Financial planning is a major growth industry in China – the demand for relationship managers alone is an indication of how the industry is booming.
It is also an industry where women excel, demonstrated by this year’s survey by Forbes China, which revealed that of the top 50 financial planners on the mainland, 31 are women – up from 28 last year.
Forbes China managing editor Bridge Kang said that it stems from a tradition in Chinese households that “men earn the money and women manage it.” This helps female professional financial planners and advisers build good relationships with industry executives and customers.”
More than 1,600 planners participated in this year’s review, and were assessed according to their financial knowledge, the number of customers each has, assets under management, sales of financial products, and other criteria.
Some of the top female players in this year’s list include Grace Chen, Sally Song, and Maggie Wang, all from ICBC.
Jack Liu, specialist consultant in financial services, Morgan McKinley Shanghai, says women are successful in this field due to their ability to communicate and build trust with their clients. “Generally, women are seen as more trustworthy and patient compared to their male counterparts.”
Emma Charnock, regional managing director for PSD Group in Hong Kong, says that the majority of wealthy clients – who are predominantly male – prefer female financial planners, in line with cultural norms of men wanting women to assist them with their work.
But this is not the only possible explanation. “There might be other factors which can support the explanation of why females are suitable and capable for the financial-planner arena. One common trend seen in women is that they are more cautious and detail- driven in their job than men, which provides a good foundation for women to become excellent candidates for accounting and wealth and asset management.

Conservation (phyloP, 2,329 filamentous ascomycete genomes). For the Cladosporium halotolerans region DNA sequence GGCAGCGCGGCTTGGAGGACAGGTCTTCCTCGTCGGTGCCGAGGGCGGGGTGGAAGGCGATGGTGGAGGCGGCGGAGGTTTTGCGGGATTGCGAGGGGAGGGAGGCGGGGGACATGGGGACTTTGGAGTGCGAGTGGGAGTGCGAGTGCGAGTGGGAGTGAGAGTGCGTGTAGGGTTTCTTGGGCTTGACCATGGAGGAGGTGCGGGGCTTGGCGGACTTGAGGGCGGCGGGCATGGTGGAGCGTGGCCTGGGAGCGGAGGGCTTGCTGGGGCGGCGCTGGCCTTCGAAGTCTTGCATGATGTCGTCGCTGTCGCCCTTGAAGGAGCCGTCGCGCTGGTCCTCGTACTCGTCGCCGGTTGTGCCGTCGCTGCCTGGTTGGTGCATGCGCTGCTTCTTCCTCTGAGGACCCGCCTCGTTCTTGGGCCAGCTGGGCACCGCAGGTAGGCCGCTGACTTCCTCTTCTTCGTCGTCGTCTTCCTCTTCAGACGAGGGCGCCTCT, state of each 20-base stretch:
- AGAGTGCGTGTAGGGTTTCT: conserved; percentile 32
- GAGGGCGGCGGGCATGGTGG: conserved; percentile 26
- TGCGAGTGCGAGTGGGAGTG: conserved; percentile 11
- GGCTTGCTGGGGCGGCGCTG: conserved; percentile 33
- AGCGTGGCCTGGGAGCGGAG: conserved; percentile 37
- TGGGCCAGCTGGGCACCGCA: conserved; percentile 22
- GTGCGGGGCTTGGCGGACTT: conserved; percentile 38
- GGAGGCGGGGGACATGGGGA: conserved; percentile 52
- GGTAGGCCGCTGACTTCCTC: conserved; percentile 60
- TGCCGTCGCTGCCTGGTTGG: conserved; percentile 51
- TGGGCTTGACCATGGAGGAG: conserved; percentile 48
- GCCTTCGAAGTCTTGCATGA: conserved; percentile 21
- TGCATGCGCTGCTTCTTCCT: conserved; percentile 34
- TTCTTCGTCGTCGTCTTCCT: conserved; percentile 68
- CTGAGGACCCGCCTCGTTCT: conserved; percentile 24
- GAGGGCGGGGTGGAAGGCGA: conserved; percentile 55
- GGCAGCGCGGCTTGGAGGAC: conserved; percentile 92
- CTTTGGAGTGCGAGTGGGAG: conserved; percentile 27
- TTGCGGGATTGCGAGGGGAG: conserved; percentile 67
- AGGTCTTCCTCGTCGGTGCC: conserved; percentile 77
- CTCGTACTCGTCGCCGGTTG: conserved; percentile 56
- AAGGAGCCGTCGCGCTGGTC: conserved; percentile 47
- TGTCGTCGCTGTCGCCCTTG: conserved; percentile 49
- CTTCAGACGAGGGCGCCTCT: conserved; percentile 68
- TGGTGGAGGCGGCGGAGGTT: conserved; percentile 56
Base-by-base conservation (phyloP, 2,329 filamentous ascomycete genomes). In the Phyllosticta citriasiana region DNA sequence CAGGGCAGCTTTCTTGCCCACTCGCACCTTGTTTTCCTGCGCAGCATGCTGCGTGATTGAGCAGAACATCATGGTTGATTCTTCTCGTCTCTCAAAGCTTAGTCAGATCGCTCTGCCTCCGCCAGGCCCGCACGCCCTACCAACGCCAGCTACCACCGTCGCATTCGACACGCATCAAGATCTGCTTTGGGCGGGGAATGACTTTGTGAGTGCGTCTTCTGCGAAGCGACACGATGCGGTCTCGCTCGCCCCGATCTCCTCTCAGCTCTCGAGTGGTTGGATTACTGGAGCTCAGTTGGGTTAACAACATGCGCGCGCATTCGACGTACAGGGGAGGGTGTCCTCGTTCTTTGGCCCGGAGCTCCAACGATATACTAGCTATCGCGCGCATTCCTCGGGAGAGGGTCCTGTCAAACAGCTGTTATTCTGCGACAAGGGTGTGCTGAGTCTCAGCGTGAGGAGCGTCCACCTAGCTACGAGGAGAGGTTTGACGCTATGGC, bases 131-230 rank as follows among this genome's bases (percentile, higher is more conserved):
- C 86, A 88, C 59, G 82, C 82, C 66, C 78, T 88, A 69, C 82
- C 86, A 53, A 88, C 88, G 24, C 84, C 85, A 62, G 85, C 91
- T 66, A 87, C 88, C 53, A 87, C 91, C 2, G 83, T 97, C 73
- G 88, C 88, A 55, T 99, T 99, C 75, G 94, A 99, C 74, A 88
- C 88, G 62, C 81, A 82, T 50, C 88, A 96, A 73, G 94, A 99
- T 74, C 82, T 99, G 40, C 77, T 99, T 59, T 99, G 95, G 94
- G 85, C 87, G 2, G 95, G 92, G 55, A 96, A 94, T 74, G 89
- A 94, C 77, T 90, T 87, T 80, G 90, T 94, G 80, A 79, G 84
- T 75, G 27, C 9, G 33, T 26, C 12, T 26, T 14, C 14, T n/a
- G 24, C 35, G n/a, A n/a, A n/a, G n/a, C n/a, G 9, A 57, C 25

“In our experience we have seen more female accountants than male in the finance industry. Women are 60.9% of all accountants and auditors in the United States.”
Liu, who says that demand remains high for candidates for wealth management roles in China, particular those with experience and significant assets under management, says that while these are the attributes most wanted, new recruits who have excellent soft skills and professional qualifications like AFP and CFP are highly sought after by clients.
Salaries still lag those in Hong Kong and Singapore, though, with Charnock saying that the discrepancy is as much as 40%.
Liu says that for candidates who only have local experience, salaries may be lower, mainly due to the very limited wealth management tools available in China. “However, international private bankers and relationship managers who manage international clients and have sizable assets under management are offered comparative and attractive packages.”